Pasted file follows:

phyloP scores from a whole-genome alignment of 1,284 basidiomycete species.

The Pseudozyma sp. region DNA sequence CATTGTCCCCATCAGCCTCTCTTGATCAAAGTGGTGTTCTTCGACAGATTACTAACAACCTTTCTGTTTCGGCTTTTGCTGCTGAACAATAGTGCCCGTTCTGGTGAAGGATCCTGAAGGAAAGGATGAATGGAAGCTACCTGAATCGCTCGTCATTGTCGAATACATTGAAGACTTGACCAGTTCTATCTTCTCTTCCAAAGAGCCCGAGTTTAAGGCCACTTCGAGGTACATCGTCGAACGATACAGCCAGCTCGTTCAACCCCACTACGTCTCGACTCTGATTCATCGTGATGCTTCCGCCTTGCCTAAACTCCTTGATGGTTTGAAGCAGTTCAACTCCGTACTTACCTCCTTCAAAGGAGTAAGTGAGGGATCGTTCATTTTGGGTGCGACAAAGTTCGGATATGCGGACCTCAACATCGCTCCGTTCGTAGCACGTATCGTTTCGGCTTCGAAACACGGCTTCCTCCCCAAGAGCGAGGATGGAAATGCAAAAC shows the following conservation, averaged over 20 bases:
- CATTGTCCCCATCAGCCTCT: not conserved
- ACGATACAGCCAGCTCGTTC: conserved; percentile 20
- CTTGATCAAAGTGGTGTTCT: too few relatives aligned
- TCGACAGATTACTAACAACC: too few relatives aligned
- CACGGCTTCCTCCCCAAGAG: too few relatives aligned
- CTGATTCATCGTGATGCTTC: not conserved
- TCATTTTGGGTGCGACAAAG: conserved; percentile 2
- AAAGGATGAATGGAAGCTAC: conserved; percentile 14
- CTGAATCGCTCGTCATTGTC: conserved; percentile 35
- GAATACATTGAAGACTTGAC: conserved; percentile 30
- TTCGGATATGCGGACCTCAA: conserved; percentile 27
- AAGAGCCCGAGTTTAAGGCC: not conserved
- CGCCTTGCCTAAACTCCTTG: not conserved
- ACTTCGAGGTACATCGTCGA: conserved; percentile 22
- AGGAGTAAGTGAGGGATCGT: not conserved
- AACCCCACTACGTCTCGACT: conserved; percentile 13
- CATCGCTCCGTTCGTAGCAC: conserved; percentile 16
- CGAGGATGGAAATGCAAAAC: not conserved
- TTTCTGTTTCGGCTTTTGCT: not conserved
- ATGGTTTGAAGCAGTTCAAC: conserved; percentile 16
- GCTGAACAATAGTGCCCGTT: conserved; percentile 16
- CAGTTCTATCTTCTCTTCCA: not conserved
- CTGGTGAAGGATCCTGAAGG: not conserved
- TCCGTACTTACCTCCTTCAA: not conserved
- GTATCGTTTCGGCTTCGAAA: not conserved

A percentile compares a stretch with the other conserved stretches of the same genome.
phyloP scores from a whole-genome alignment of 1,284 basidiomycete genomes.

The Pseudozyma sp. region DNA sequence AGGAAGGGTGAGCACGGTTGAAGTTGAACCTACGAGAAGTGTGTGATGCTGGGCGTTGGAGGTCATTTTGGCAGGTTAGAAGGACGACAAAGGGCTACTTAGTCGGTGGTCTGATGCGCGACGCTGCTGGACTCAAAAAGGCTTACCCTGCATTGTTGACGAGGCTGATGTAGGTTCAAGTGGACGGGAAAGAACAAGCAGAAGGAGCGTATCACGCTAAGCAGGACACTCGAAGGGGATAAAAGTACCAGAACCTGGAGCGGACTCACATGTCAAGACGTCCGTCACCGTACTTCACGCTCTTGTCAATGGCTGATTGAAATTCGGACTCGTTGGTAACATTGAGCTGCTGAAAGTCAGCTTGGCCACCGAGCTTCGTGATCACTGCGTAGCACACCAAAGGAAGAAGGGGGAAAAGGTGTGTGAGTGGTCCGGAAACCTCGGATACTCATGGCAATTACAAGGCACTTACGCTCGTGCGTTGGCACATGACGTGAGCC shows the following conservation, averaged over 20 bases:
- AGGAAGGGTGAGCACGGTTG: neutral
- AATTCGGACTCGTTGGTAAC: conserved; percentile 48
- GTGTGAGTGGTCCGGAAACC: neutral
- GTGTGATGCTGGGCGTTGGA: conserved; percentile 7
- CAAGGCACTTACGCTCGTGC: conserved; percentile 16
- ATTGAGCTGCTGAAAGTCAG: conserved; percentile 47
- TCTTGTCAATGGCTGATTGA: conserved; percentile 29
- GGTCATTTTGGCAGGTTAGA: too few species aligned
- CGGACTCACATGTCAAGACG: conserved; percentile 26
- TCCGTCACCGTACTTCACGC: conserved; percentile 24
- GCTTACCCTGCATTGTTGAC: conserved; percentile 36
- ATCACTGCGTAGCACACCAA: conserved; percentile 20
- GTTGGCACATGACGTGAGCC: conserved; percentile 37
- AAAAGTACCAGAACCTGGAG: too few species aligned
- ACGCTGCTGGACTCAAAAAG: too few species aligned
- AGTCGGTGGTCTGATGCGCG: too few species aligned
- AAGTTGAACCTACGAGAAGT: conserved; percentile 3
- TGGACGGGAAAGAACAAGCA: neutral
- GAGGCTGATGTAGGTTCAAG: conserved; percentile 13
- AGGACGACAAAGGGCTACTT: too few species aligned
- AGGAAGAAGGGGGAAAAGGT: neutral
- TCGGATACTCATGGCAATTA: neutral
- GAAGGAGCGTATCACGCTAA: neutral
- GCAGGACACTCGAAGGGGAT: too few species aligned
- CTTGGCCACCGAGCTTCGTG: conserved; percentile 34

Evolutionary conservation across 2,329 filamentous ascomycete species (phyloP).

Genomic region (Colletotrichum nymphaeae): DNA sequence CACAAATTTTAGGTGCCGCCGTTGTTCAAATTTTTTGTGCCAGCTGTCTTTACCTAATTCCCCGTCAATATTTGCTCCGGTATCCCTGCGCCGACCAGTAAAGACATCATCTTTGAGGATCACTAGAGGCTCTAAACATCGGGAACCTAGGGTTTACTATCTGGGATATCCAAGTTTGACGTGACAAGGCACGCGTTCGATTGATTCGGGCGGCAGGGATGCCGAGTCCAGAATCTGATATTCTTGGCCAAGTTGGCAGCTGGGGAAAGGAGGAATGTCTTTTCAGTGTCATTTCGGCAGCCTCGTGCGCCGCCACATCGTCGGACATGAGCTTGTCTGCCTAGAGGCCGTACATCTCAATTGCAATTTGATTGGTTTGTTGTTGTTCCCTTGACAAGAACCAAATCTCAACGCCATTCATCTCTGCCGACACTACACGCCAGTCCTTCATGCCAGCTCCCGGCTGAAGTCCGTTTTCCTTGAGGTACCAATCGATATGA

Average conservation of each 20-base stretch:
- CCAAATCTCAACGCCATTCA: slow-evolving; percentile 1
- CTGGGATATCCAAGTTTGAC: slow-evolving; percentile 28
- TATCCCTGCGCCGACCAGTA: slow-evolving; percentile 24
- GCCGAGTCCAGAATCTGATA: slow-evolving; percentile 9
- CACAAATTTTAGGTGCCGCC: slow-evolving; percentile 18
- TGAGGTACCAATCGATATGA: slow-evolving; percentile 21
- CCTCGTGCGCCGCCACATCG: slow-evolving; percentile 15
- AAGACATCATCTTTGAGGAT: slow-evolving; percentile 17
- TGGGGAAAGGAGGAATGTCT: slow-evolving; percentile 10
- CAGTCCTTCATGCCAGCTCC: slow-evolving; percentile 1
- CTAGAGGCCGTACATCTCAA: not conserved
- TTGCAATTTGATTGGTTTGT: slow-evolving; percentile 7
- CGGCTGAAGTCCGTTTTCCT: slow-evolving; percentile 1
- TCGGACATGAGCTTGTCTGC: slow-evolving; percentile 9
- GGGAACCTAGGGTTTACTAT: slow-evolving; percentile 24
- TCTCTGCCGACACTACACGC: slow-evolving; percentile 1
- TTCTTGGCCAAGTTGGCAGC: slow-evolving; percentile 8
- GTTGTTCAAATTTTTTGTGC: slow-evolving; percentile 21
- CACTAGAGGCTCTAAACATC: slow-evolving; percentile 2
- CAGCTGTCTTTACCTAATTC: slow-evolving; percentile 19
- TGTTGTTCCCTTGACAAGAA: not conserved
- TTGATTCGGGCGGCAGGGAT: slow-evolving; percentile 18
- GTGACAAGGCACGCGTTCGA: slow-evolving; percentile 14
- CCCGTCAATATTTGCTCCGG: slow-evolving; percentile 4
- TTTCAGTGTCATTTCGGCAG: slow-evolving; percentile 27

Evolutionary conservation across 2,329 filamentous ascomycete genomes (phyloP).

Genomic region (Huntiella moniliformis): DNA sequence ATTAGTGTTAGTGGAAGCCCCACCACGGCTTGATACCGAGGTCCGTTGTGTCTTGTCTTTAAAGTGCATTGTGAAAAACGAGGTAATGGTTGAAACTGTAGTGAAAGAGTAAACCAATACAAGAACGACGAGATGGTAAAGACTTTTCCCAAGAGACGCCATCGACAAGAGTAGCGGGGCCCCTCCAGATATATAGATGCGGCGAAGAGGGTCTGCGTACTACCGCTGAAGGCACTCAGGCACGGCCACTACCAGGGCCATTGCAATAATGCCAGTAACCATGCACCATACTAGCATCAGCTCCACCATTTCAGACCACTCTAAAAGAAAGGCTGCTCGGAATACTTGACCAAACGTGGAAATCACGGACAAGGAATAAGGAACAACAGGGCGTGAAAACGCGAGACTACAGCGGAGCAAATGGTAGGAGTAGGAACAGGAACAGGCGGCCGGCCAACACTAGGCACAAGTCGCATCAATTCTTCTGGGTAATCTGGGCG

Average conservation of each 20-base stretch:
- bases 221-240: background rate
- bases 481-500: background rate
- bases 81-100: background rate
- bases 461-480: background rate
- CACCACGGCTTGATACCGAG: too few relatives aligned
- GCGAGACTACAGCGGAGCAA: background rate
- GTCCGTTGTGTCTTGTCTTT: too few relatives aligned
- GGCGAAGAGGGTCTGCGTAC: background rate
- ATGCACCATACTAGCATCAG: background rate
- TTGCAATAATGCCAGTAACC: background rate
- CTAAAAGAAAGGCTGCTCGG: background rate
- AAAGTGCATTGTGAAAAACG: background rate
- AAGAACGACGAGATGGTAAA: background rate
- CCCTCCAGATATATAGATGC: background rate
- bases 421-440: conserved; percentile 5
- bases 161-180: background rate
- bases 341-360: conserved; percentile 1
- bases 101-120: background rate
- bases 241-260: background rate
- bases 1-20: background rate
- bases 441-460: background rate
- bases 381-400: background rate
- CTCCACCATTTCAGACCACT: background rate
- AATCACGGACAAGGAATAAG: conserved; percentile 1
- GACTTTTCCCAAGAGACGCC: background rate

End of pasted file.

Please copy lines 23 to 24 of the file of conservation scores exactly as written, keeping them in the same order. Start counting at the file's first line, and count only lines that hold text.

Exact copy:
- GCTGAACAATAGTGCCCGTT: conserved; percentile 16
- CAGTTCTATCTTCTCTTCCA: not conserved